Banana peels, leftover sandwiches and greasy pizza boxes are no longer going into the trash bin at Oracle.
The software giant's Hacienda office is piloting a green recycling program, the first commercial composting program in the city of Pleasanton.
"It's the right thing to do," Tim Roche, Oracle's facilities senior manager, said. "One of the stated goals of Oracle's environmental policy is identifying opportunities to divert, minimize, reuse and recycle our waste stream, so waste reduction is a key initiative for the company."
Oracle has for years recycled much of its trash, like paper, cans and bottles, diverting up to 35 percent of the Pleasanton campus' waste from landfills. But Roche was eager to add green recycling, which Oracle has long had at its Redwood Shores and Santa Clara campuses.
There was one little hitch - the city of Pleasanton does not offer green recycling for commercial accounts.
"The two waste options were landfill and recycling," Roche said of garbage services offered to businesses. "That's different than residential waste options within Pleasanton where there's that third option for green waste, which is composting and food scraps."
Roche got the ball rolling in March 2013 when he approached Pleasanton Garbage Service, which contracts with the city, about launching green recycling at Oracle.
"We were able to get them to buy in on Oracle being the first pilot program in Pleasanton for a commercial buildings composting program," he said proudly. "We've added (green recycling) at all waste receptacle locations - cubicles, offices, break rooms and the cafe. We're encouraging folks to understand the type of waste they're disposing of and choose the proper waste stream so that it goes where it should go. If it's a banana peel, it can now go into composting instead of landfill."
Oracle launched its green recycling, also called composting, program on April 22 to coincide with Earth Day this year.
"When we rolled this out, there was a lot of employee outreach to educate our folks," Roche said. "It's common for people in general to not understand a particular product's waste stream. Through active employee education, we've seen impressive results with an increase in our diversion rate since we've implemented composting."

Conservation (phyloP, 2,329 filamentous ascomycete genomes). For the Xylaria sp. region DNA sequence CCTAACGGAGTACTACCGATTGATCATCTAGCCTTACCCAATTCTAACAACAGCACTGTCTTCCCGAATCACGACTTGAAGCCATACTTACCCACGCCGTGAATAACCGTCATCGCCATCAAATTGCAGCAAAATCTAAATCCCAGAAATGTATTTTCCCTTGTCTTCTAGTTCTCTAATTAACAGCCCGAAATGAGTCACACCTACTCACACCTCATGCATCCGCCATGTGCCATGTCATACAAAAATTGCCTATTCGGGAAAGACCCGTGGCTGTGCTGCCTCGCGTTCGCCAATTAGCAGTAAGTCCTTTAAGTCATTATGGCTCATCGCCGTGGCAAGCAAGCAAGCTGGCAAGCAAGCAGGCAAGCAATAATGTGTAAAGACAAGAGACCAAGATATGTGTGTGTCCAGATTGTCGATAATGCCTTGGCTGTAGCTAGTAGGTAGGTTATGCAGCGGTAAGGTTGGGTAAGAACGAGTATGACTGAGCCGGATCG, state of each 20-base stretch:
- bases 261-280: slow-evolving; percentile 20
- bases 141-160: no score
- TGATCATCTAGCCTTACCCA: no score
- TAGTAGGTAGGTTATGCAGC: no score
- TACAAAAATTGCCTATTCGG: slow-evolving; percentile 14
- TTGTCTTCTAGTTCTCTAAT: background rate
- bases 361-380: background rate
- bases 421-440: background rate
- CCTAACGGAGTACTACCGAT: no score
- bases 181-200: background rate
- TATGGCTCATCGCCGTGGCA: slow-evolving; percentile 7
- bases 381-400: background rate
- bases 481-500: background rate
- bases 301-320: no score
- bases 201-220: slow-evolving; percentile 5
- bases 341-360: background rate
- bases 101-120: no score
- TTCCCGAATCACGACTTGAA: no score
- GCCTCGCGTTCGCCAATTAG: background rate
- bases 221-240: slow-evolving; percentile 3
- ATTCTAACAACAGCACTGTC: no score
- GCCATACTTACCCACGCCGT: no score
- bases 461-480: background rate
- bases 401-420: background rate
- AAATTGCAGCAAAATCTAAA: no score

Impressive is a bit of an understatement. In the few months Oracle has had green recycling, the campus diversion rate - the amount of trash not going to landfills - has jumped to an incredible 85 percent.
Oracle boosted recycling rates by converting all to-go products in the company cafe to compostable items. Entree containers, drink lids, straws and even cutlery are made of compostable cornstarch.
"It makes sense to have everything compostable because there's no question about is it going to landfill or be recycled," Roche said. "Everything will be composted. It either goes properly into composting or goes to landfill and will eventually compost. The end game is the same - it's good for the planet."
Pleasanton Garbage Service and the city are working together to determine how they can roll out the green recycling program to other businesses in the city.
Roche is thrilled with the stunning success of the company's new green recycling program.
"I've always had a passion for sustainability," he said, joking that he is a hippie with short hair. "At home, I'm the guy who spends that extra minute to make sure I'm putting things in the right receptacle. Getting 1,600 people to think the same way and to see the fruits of the labor is rewarding to see."
Click on this link to learn more about Oracle's sustainability efforts: http://www.oracle.com/us/corporate/citizenship/sustainability/facilities/index.html .
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